Where a defendant charged with a misdemeanor moves for a new trial by extraordinary motion, which motion is entertained, and a counter-showing made, and the trial court on the hearing denies such motion, and where the defendant presents to the trial court his bill of exceptions assigning error on the ruling denying such motion for a new trial, which the trial court signs and certifies, the defendant is entitled as a matter of right, under the provisions of Code 27-901, to be admitted to bail, and it is the duty of the trial judge to assess the amount thereof and allow such defendant to execute a supersedeas bail bond pending the disposition of such bill of exceptions.
A. D. Allen Jr. was tried and convicted in the Superior Court of Jackson County for carrying a pistol without a license in violation of Code 26-5103, which provides that it shall be unlawful to carry about one's person or have in his manual possession outside of his home or place of business any pistol or revolver without first taking out a license from the ordinary. Code 26-5106 provides that same shall be punished as a misdemeanor. The defendant moved for a new trial, and to the judgment denying it excepted to this court, which on July 12, 1952, affirmed the trial court (Allen v. State, 86 Ga. App. 604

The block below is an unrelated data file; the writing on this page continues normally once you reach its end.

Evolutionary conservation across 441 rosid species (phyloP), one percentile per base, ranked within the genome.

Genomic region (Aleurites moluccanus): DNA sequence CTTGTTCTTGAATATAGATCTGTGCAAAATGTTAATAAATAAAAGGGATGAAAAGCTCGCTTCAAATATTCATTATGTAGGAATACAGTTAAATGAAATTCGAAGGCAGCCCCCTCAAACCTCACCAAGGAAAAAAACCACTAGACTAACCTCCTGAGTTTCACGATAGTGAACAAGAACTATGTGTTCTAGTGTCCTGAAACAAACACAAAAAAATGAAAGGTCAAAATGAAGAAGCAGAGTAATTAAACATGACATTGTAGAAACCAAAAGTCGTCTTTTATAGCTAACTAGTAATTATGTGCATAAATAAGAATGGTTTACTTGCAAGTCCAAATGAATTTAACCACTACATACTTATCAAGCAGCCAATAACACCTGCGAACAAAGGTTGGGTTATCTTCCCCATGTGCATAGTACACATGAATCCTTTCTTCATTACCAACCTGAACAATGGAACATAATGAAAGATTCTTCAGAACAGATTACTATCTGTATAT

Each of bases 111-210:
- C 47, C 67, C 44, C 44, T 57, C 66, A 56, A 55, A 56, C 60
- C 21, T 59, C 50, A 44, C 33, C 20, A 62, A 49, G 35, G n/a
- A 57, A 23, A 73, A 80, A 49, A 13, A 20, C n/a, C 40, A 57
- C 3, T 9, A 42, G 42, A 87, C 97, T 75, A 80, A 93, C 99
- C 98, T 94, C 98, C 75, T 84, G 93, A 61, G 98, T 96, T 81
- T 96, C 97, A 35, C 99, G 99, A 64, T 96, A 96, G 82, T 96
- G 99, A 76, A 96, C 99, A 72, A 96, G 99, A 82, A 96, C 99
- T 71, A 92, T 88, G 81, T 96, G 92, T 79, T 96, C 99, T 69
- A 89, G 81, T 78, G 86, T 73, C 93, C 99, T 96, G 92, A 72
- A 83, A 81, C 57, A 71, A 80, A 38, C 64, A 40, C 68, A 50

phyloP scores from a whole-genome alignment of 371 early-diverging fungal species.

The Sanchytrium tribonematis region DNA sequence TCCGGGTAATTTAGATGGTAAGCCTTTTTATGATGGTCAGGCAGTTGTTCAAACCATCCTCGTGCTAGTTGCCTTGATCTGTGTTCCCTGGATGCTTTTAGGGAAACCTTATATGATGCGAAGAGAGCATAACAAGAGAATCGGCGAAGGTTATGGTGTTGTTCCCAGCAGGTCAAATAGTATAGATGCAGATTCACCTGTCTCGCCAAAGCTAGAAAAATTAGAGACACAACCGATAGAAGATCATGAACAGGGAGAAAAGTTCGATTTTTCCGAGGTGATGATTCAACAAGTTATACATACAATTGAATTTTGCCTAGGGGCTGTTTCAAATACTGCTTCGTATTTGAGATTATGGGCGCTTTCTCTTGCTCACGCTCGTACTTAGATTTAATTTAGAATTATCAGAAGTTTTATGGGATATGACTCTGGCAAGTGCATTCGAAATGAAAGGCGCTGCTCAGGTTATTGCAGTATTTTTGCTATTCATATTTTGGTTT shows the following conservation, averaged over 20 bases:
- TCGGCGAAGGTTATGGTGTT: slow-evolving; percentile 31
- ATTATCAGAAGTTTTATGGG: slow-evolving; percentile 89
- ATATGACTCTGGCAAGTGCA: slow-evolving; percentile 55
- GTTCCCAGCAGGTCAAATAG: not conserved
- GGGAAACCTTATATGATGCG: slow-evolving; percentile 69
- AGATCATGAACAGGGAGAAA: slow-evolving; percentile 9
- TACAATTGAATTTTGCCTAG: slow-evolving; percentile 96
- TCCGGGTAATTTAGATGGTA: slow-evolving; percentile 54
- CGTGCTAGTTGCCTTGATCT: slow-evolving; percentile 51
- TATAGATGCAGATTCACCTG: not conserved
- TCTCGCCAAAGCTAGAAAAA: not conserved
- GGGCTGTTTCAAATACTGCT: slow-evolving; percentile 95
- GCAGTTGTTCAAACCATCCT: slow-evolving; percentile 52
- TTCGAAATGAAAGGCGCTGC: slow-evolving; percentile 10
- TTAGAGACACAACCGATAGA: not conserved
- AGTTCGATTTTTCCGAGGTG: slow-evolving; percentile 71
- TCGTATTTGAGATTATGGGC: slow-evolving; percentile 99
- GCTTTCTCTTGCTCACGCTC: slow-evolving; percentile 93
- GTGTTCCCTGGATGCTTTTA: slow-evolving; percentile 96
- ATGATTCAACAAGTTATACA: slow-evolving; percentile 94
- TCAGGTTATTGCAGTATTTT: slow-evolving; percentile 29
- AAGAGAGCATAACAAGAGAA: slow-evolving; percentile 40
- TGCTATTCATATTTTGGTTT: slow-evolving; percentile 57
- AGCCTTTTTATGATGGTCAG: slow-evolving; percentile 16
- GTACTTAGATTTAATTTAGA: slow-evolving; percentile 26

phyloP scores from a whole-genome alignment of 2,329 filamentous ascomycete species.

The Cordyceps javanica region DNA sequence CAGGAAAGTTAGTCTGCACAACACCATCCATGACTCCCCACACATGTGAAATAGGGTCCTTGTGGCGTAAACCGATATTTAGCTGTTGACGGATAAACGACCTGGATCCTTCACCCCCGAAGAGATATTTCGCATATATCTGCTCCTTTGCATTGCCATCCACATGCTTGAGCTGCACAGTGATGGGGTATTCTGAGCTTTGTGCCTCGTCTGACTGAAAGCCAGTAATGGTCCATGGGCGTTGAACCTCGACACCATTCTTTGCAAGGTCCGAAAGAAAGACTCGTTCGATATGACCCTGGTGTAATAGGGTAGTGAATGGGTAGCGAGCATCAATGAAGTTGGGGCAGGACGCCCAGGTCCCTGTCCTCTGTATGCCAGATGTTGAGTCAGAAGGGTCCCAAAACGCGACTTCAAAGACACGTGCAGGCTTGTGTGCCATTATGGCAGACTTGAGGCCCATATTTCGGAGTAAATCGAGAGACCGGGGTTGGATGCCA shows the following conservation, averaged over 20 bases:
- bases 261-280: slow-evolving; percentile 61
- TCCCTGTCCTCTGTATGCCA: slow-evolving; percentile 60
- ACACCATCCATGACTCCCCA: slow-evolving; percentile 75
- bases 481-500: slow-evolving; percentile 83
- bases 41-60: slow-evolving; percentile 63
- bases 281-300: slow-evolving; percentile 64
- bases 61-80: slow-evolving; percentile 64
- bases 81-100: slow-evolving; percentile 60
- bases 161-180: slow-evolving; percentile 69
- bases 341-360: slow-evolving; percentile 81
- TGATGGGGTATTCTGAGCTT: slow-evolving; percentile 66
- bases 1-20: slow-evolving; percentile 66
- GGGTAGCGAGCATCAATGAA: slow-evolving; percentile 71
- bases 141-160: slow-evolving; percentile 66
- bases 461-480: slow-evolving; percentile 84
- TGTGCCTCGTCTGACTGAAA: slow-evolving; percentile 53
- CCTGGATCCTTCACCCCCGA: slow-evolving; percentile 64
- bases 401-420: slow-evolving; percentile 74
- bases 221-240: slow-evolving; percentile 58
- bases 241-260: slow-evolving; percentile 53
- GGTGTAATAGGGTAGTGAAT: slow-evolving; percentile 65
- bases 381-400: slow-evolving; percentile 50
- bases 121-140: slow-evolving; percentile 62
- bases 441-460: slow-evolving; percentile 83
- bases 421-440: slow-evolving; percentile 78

, 71 S. E. 870), and a rehearing was denied. Thereafter, the defendant, A. D. Allen Jr., presented to Honorable Clifford Pratt, Judge of Jackson Superior Court, his extraordinary motion for new trial based upon newly discovered evidence. Code, 70-303. The State made a counter-showing, and on the hearing said motion was denied. Thereupon, within due time, the movant for new trial, defendant Allen, presented for certification to Honorable Clifford Pratt, judge of said superior court, his bill of exceptions, assigning error on the denial of his extraordinary motion for new trial. The court certified the bill of exceptions, but denied a supersedeas bond to the defendant, rendering this order and judgment: "In the above-stated case, A. D. Allen Jr., having been convicted in the superior court of said county of a misdemeanor, and from such conviction made a motion for a new trial, which upon hearing was denied, and the case carried by writ of error to the Court of Appeals of Georgia, which court affirmed the judgment of the trial court, and upon the remittitur therein having been filed in the office of the clerk of the Superior Court of Jackson County, and judgment entered thereon, and said defendant, A. D. Allen Jr., having failed to appear his supersedeas bond was forfeited, and some months thereafter he was arrested by a deputy sheriff of said Jackson County, and thereupon presented his extraordinary motion for a new trial, and upon a hearing a new trial was denied; and now a bill of exceptions thereto has been tendered and certified, and counsel for said A. D. Allen Jr. has now made an oral motion for a supersedeas bond, it is considered, in view of the principles governing extraordinary motions for new trials, being the equity of the criminal law, the undersigned deems it to be inequitable to grant a supersedeas bond under the extraordinary circumstances. Ordered that a supersedeas bond is denied. This 30th day of January, 1953. [Signed] Clifford Pratt, Judge, Jackson Superior Court."